"In my work, I make connections between the utilitarian object and its counterparts; the user and/or the object's environment."
The daughter of a woodworker, Didem Mert was raised in a design-rich environment that still influences her work today. Her pieces bring tranquility with their minimalism, yet there is a sense of playfulness directed through geometry, color, and texture.
"For me it is not enough that a final piece be essentially functional and pleasant, it must also be lasting in its desirability for use. Long after I have ceased to be productive the pieces that I accomplish today should still be enjoyed, appreciated, and used.”
A craftsman in a world saturated with mass-produced goods, Masa Sasaki strives to create unique, functional items that cannot be easily duplicated and that hold intrinsic value with their individualistic character.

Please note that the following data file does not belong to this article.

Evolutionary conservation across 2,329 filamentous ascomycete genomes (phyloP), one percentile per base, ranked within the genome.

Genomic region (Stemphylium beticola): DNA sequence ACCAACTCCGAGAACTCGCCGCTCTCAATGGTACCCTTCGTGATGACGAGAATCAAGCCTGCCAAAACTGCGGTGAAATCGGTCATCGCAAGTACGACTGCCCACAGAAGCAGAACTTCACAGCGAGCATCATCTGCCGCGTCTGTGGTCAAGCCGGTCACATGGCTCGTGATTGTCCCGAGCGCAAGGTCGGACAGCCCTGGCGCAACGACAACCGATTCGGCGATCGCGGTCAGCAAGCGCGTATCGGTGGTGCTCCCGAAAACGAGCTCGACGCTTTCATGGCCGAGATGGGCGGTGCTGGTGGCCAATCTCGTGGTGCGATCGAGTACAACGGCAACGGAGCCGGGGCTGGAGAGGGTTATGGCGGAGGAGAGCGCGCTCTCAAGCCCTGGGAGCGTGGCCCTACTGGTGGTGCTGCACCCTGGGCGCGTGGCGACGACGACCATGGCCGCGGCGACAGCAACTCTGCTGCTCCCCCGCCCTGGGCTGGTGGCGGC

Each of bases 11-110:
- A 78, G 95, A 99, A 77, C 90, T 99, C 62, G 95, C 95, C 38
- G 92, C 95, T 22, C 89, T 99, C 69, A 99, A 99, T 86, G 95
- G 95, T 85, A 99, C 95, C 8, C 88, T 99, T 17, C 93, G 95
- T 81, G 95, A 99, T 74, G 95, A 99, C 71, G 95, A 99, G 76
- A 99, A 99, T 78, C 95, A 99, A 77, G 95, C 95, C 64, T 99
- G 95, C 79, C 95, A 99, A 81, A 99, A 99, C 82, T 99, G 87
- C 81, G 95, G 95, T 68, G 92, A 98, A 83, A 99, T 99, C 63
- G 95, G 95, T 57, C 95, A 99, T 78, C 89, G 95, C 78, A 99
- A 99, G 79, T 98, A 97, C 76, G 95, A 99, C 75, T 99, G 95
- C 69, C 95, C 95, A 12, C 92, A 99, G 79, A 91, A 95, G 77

Masa Sasaki’s Blue Tumbler With Alien Motif
You’re not alone. This piece makes a great companion for quiet moments—and it serves as a fun, functional reminder of civilizations beyond the stars.
"The aesthetics of Japanese artwork have been an incredible influence. It’s one of the wells that I go back to over and over again.”
Early in her ceramics engagement, Katherine Hackl apprenticed with Byron Temple and Suehiro Oshio, masters who taught her the skills, values, and rhythm of a working studio life. A later apprenticeship with Moravian Pottery and Tile Works brought a focus on narrative imagery. Her work celebrates the individual
beauty of nature.
"I make pottery because I love the process of its creation. I pay close attention during each part of the process in an effort to make pots that are thoughtfully considered. … My pots are complete when they are in service, bringing a sense of human connection to the user.”
Nathan Willever creates functional pottery from local unprocessed materials. His pieces are inspired by numerous folk pottery traditions; with each vessel he strives to capture the unique energy and beauty of the inspiration culture.
Savor every element of this Japanese-style vessel, handle-free for cradling with two hands. It’s hand-crafted from start to finish using locally harvested, hand-dug wild clay.